You could shoot with the settings as they are now, and attempt to darken it in DPP or Photoshop or Aperture, or whatever, but you'll end up with the highlights being wrong, as they will all be overexposed and clipped.

    You're probably best off with M mode, and finding the right setting for whatever light you're shooting.
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  3. #3
    Senior Member Jayson's Avatar
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    Night Photography

    Look up an Aussie photographer named Mike Salway. He is an astrophotographer and he gives tons of tips. He shoots a 6d also.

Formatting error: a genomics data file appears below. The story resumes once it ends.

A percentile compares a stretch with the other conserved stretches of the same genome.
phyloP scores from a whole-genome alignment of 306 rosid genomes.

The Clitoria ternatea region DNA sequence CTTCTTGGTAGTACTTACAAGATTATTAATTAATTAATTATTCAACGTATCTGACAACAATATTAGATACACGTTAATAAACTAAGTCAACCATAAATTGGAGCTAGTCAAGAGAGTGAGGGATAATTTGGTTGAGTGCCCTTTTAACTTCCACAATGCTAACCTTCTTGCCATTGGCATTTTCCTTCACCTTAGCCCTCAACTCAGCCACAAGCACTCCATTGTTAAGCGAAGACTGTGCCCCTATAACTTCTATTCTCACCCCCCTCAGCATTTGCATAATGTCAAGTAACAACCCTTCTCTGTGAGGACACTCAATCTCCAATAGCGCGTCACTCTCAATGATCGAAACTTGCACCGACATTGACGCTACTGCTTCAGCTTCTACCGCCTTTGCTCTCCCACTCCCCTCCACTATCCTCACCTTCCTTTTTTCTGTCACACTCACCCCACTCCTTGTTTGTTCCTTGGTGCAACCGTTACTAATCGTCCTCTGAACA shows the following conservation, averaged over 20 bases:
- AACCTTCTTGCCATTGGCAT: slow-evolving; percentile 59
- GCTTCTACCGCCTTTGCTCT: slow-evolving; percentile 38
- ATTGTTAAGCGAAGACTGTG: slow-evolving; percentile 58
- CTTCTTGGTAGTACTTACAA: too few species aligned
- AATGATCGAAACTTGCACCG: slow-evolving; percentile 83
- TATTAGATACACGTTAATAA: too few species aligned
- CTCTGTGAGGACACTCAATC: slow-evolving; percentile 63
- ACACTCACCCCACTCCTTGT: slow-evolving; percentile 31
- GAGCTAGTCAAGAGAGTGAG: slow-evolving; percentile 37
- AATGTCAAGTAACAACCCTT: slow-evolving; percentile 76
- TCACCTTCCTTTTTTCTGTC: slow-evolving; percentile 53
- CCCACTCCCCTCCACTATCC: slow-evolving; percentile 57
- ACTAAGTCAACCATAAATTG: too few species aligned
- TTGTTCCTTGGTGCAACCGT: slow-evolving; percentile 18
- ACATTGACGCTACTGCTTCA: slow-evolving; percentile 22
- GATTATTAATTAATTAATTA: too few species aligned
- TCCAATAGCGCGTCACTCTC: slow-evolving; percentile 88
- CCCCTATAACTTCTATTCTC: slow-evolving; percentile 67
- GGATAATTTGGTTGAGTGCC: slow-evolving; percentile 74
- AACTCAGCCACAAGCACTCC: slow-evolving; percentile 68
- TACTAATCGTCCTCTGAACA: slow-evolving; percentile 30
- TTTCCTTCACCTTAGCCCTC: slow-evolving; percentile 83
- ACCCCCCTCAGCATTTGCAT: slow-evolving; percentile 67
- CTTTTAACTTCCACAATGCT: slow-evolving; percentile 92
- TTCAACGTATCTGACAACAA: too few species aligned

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  4. #4
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    Play around with exposure compensation at -2,3 etc. Get comfy with how the meter want neutral gray, even of you want black or white.
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  5. #5
    Senior Member neuroanatomist's Avatar
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    My usual settings for night scenes are f/8-13, ISO 100, and shutter speeds from 2 - 30 s. I use M mode. If shooting a light show, you may want a shorter shutter speed, e.g. when I shot the sparking light on the Eiffel Tower I found a 0.8 s shutter (bumped ISO to 400) showed the amount of sparkle I wanted, and longer exposures showed too many lights.

    Good luck, hope you post some images!

  6. #6
    Senior Member Kombi's Avatar
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    Three things can be changed in camera to affect exposure.

    Aperture,